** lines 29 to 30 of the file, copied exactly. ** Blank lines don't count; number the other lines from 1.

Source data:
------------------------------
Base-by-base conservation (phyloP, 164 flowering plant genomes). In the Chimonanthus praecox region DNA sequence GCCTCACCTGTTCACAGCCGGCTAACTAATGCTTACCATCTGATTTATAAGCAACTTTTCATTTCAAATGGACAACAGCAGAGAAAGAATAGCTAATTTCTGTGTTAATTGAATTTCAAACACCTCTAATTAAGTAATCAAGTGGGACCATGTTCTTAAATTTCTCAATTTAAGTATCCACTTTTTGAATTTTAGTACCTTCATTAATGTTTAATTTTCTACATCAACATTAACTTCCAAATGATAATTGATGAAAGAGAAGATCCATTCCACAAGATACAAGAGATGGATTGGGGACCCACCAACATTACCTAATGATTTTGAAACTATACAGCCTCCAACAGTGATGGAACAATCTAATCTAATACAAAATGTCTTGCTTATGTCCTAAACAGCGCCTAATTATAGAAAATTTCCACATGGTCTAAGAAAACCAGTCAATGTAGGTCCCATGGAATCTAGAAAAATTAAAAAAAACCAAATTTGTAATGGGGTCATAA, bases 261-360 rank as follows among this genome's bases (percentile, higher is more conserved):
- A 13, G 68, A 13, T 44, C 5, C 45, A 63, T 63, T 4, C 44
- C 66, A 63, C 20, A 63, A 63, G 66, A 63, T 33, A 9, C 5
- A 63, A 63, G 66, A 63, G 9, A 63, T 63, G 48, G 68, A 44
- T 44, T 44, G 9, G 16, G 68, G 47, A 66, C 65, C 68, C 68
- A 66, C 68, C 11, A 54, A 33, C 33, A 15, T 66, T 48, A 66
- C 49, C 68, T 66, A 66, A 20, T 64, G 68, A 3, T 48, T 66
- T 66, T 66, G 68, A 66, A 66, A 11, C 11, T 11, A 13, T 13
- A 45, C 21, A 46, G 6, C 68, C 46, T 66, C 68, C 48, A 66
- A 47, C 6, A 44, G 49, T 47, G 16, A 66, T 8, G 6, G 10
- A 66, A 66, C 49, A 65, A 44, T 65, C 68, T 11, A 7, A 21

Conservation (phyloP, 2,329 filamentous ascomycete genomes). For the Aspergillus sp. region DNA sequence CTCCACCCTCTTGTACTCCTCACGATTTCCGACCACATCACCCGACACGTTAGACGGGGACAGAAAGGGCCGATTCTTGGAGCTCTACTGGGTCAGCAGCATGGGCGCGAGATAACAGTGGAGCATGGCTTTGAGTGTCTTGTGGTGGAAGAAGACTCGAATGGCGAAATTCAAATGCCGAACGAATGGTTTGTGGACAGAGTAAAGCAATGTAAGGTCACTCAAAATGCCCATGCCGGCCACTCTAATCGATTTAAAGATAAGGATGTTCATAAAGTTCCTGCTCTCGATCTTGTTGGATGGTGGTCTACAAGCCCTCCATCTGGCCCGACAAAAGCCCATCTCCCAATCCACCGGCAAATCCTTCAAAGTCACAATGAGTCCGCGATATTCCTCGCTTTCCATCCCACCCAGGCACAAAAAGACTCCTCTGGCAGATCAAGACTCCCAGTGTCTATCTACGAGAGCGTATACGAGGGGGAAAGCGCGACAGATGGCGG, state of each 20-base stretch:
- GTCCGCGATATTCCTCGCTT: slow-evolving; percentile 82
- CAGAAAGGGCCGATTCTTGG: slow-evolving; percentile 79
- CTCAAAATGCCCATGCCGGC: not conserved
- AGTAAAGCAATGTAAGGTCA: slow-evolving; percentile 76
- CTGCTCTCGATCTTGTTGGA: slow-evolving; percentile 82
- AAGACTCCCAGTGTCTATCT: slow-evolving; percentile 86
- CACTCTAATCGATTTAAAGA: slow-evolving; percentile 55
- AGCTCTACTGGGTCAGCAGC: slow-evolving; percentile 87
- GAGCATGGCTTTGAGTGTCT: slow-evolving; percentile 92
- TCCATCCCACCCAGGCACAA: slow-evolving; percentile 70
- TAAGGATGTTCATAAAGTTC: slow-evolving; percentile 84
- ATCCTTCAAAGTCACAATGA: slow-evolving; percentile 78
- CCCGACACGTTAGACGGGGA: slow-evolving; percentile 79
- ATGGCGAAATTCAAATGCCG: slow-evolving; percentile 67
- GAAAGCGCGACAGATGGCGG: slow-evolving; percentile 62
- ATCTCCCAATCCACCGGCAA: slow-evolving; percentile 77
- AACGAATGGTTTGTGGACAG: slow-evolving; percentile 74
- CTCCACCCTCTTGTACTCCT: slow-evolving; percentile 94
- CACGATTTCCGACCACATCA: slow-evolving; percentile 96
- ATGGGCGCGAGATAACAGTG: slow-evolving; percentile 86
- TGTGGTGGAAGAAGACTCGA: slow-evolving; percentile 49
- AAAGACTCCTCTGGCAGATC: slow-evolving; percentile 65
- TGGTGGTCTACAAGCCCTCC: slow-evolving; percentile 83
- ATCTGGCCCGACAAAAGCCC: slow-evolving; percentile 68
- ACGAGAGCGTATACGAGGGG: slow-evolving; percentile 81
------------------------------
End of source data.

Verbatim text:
- AACGAATGGTTTGTGGACAG: slow-evolving; percentile 74
- CTCCACCCTCTTGTACTCCT: slow-evolving; percentile 94